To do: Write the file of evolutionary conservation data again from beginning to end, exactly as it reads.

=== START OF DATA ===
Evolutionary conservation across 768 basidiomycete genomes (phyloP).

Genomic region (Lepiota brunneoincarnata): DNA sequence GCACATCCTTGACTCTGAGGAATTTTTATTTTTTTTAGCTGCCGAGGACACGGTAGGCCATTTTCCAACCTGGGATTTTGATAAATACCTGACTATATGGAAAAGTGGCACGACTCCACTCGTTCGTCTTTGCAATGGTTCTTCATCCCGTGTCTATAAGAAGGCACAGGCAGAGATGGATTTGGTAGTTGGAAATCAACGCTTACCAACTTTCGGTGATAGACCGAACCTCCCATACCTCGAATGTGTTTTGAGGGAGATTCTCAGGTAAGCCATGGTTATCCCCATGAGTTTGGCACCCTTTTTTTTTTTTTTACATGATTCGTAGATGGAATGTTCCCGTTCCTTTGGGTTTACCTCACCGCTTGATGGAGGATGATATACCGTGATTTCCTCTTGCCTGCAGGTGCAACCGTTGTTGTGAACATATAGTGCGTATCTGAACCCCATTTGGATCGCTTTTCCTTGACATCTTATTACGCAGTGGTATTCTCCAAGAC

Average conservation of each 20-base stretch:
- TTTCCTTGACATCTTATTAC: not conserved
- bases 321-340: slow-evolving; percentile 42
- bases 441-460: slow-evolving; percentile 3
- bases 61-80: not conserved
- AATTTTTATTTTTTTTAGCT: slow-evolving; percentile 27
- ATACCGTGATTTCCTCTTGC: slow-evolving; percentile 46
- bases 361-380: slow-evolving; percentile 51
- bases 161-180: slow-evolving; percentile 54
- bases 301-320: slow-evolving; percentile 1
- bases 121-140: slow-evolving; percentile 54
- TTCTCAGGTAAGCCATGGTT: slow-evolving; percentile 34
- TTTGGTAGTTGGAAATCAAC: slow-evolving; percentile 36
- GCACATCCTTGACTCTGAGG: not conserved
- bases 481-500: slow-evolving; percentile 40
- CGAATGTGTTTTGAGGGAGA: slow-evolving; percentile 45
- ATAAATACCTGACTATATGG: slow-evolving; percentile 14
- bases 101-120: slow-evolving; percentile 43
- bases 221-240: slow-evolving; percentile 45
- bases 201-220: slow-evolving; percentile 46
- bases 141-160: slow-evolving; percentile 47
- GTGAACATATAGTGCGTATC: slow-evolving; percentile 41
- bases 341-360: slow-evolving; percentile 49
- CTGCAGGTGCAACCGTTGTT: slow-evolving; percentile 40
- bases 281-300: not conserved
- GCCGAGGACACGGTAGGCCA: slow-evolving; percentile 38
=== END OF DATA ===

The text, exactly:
Evolutionary conservation across 768 basidiomycete genomes (phyloP).

Genomic region (Lepiota brunneoincarnata): DNA sequence GCACATCCTTGACTCTGAGGAATTTTTATTTTTTTTAGCTGCCGAGGACACGGTAGGCCATTTTCCAACCTGGGATTTTGATAAATACCTGACTATATGGAAAAGTGGCACGACTCCACTCGTTCGTCTTTGCAATGGTTCTTCATCCCGTGTCTATAAGAAGGCACAGGCAGAGATGGATTTGGTAGTTGGAAATCAACGCTTACCAACTTTCGGTGATAGACCGAACCTCCCATACCTCGAATGTGTTTTGAGGGAGATTCTCAGGTAAGCCATGGTTATCCCCATGAGTTTGGCACCCTTTTTTTTTTTTTTACATGATTCGTAGATGGAATGTTCCCGTTCCTTTGGGTTTACCTCACCGCTTGATGGAGGATGATATACCGTGATTTCCTCTTGCCTGCAGGTGCAACCGTTGTTGTGAACATATAGTGCGTATCTGAACCCCATTTGGATCGCTTTTCCTTGACATCTTATTACGCAGTGGTATTCTCCAAGAC

Average conservation of each 20-base stretch:
- TTTCCTTGACATCTTATTAC: not conserved
- bases 321-340: slow-evolving; percentile 42
- bases 441-460: slow-evolving; percentile 3
- bases 61-80: not conserved
- AATTTTTATTTTTTTTAGCT: slow-evolving; percentile 27
- ATACCGTGATTTCCTCTTGC: slow-evolving; percentile 46
- bases 361-380: slow-evolving; percentile 51
- bases 161-180: slow-evolving; percentile 54
- bases 301-320: slow-evolving; percentile 1
- bases 121-140: slow-evolving; percentile 54
- TTCTCAGGTAAGCCATGGTT: slow-evolving; percentile 34
- TTTGGTAGTTGGAAATCAAC: slow-evolving; percentile 36
- GCACATCCTTGACTCTGAGG: not conserved
- bases 481-500: slow-evolving; percentile 40
- CGAATGTGTTTTGAGGGAGA: slow-evolving; percentile 45
- ATAAATACCTGACTATATGG: slow-evolving; percentile 14
- bases 101-120: slow-evolving; percentile 43
- bases 221-240: slow-evolving; percentile 45
- bases 201-220: slow-evolving; percentile 46
- bases 141-160: slow-evolving; percentile 47
- GTGAACATATAGTGCGTATC: slow-evolving; percentile 41
- bases 341-360: slow-evolving; percentile 49
- CTGCAGGTGCAACCGTTGTT: slow-evolving; percentile 40
- bases 281-300: not conserved
- GCCGAGGACACGGTAGGCCA: slow-evolving; percentile 38